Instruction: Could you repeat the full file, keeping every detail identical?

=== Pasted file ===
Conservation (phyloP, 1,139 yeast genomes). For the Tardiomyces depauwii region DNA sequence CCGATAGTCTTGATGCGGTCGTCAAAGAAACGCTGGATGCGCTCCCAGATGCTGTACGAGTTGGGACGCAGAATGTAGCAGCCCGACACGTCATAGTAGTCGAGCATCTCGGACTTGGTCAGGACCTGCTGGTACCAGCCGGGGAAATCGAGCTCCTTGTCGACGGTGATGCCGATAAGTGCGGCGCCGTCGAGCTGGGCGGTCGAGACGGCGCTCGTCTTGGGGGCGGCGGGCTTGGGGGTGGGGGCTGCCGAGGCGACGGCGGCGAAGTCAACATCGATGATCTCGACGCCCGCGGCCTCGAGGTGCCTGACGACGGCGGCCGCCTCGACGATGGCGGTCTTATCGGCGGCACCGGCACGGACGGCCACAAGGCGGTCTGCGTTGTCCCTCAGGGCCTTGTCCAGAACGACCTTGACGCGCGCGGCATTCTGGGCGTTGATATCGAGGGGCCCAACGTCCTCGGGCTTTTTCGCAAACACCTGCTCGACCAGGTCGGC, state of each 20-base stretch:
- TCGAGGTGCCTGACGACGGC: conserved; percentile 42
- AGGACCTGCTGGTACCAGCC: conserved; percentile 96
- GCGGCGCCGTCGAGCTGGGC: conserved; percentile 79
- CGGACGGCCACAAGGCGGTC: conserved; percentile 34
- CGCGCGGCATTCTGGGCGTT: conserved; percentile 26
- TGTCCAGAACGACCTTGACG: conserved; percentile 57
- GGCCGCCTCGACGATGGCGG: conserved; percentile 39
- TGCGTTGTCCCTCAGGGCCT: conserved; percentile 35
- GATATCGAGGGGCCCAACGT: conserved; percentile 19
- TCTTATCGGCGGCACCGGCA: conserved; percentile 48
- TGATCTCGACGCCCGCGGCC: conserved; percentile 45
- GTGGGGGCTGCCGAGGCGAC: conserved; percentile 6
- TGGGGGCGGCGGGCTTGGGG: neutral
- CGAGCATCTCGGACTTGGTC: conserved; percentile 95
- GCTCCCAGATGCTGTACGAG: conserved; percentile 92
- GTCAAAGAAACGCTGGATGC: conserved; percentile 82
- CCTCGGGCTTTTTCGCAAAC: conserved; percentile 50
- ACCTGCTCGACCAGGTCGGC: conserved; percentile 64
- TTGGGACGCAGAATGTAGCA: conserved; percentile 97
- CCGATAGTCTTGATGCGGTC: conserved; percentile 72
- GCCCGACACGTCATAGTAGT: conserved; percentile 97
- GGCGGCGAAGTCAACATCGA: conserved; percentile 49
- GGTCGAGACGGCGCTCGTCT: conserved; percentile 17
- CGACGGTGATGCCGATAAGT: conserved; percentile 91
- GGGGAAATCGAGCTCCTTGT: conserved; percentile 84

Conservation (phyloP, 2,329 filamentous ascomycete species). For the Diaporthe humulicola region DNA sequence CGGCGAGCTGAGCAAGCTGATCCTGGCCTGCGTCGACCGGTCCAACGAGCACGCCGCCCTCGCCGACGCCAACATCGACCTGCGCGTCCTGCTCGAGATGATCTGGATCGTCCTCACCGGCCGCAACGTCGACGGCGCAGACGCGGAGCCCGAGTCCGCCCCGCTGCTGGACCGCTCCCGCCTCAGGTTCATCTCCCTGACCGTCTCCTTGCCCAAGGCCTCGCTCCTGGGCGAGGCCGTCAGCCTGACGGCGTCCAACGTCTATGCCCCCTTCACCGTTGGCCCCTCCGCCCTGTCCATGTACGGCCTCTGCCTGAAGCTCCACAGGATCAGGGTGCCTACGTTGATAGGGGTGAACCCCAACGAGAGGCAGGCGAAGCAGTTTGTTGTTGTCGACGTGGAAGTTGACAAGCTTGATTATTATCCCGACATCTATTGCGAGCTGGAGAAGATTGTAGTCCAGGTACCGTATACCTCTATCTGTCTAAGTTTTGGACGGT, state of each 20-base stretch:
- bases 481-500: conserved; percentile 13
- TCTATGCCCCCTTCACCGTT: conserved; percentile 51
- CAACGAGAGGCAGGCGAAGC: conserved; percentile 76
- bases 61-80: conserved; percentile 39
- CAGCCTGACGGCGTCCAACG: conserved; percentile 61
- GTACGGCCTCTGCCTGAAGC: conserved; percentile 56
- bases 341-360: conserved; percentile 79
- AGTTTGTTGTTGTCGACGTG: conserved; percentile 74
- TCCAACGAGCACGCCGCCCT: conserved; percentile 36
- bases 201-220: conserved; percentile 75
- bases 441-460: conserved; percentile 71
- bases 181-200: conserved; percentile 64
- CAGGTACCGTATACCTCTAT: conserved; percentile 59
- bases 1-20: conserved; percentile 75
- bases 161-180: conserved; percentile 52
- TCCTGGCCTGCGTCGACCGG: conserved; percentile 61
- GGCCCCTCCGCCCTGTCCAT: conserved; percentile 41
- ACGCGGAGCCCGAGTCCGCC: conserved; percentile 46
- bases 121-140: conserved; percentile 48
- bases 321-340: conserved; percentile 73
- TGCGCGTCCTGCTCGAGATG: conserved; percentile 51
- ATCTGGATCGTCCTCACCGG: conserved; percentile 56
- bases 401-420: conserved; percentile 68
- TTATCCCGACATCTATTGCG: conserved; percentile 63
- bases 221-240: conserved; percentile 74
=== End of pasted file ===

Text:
Conservation (phyloP, 1,139 yeast genomes). For the Tardiomyces depauwii region DNA sequence CCGATAGTCTTGATGCGGTCGTCAAAGAAACGCTGGATGCGCTCCCAGATGCTGTACGAGTTGGGACGCAGAATGTAGCAGCCCGACACGTCATAGTAGTCGAGCATCTCGGACTTGGTCAGGACCTGCTGGTACCAGCCGGGGAAATCGAGCTCCTTGTCGACGGTGATGCCGATAAGTGCGGCGCCGTCGAGCTGGGCGGTCGAGACGGCGCTCGTCTTGGGGGCGGCGGGCTTGGGGGTGGGGGCTGCCGAGGCGACGGCGGCGAAGTCAACATCGATGATCTCGACGCCCGCGGCCTCGAGGTGCCTGACGACGGCGGCCGCCTCGACGATGGCGGTCTTATCGGCGGCACCGGCACGGACGGCCACAAGGCGGTCTGCGTTGTCCCTCAGGGCCTTGTCCAGAACGACCTTGACGCGCGCGGCATTCTGGGCGTTGATATCGAGGGGCCCAACGTCCTCGGGCTTTTTCGCAAACACCTGCTCGACCAGGTCGGC, state of each 20-base stretch:
- TCGAGGTGCCTGACGACGGC: conserved; percentile 42
- AGGACCTGCTGGTACCAGCC: conserved; percentile 96
- GCGGCGCCGTCGAGCTGGGC: conserved; percentile 79
- CGGACGGCCACAAGGCGGTC: conserved; percentile 34
- CGCGCGGCATTCTGGGCGTT: conserved; percentile 26
- TGTCCAGAACGACCTTGACG: conserved; percentile 57
- GGCCGCCTCGACGATGGCGG: conserved; percentile 39
- TGCGTTGTCCCTCAGGGCCT: conserved; percentile 35
- GATATCGAGGGGCCCAACGT: conserved; percentile 19
- TCTTATCGGCGGCACCGGCA: conserved; percentile 48
- TGATCTCGACGCCCGCGGCC: conserved; percentile 45
- GTGGGGGCTGCCGAGGCGAC: conserved; percentile 6
- TGGGGGCGGCGGGCTTGGGG: neutral
- CGAGCATCTCGGACTTGGTC: conserved; percentile 95
- GCTCCCAGATGCTGTACGAG: conserved; percentile 92
- GTCAAAGAAACGCTGGATGC: conserved; percentile 82
- CCTCGGGCTTTTTCGCAAAC: conserved; percentile 50
- ACCTGCTCGACCAGGTCGGC: conserved; percentile 64
- TTGGGACGCAGAATGTAGCA: conserved; percentile 97
- CCGATAGTCTTGATGCGGTC: conserved; percentile 72
- GCCCGACACGTCATAGTAGT: conserved; percentile 97
- GGCGGCGAAGTCAACATCGA: conserved; percentile 49
- GGTCGAGACGGCGCTCGTCT: conserved; percentile 17
- CGACGGTGATGCCGATAAGT: conserved; percentile 91
- GGGGAAATCGAGCTCCTTGT: conserved; percentile 84

Conservation (phyloP, 2,329 filamentous ascomycete species). For the Diaporthe humulicola region DNA sequence CGGCGAGCTGAGCAAGCTGATCCTGGCCTGCGTCGACCGGTCCAACGAGCACGCCGCCCTCGCCGACGCCAACATCGACCTGCGCGTCCTGCTCGAGATGATCTGGATCGTCCTCACCGGCCGCAACGTCGACGGCGCAGACGCGGAGCCCGAGTCCGCCCCGCTGCTGGACCGCTCCCGCCTCAGGTTCATCTCCCTGACCGTCTCCTTGCCCAAGGCCTCGCTCCTGGGCGAGGCCGTCAGCCTGACGGCGTCCAACGTCTATGCCCCCTTCACCGTTGGCCCCTCCGCCCTGTCCATGTACGGCCTCTGCCTGAAGCTCCACAGGATCAGGGTGCCTACGTTGATAGGGGTGAACCCCAACGAGAGGCAGGCGAAGCAGTTTGTTGTTGTCGACGTGGAAGTTGACAAGCTTGATTATTATCCCGACATCTATTGCGAGCTGGAGAAGATTGTAGTCCAGGTACCGTATACCTCTATCTGTCTAAGTTTTGGACGGT, state of each 20-base stretch:
- bases 481-500: conserved; percentile 13
- TCTATGCCCCCTTCACCGTT: conserved; percentile 51
- CAACGAGAGGCAGGCGAAGC: conserved; percentile 76
- bases 61-80: conserved; percentile 39
- CAGCCTGACGGCGTCCAACG: conserved; percentile 61
- GTACGGCCTCTGCCTGAAGC: conserved; percentile 56
- bases 341-360: conserved; percentile 79
- AGTTTGTTGTTGTCGACGTG: conserved; percentile 74
- TCCAACGAGCACGCCGCCCT: conserved; percentile 36
- bases 201-220: conserved; percentile 75
- bases 441-460: conserved; percentile 71
- bases 181-200: conserved; percentile 64
- CAGGTACCGTATACCTCTAT: conserved; percentile 59
- bases 1-20: conserved; percentile 75
- bases 161-180: conserved; percentile 52
- TCCTGGCCTGCGTCGACCGG: conserved; percentile 61
- GGCCCCTCCGCCCTGTCCAT: conserved; percentile 41
- ACGCGGAGCCCGAGTCCGCC: conserved; percentile 46
- bases 121-140: conserved; percentile 48
- bases 321-340: conserved; percentile 73
- TGCGCGTCCTGCTCGAGATG: conserved; percentile 51
- ATCTGGATCGTCCTCACCGG: conserved; percentile 56
- bases 401-420: conserved; percentile 68
- TTATCCCGACATCTATTGCG: conserved; percentile 63
- bases 221-240: conserved; percentile 74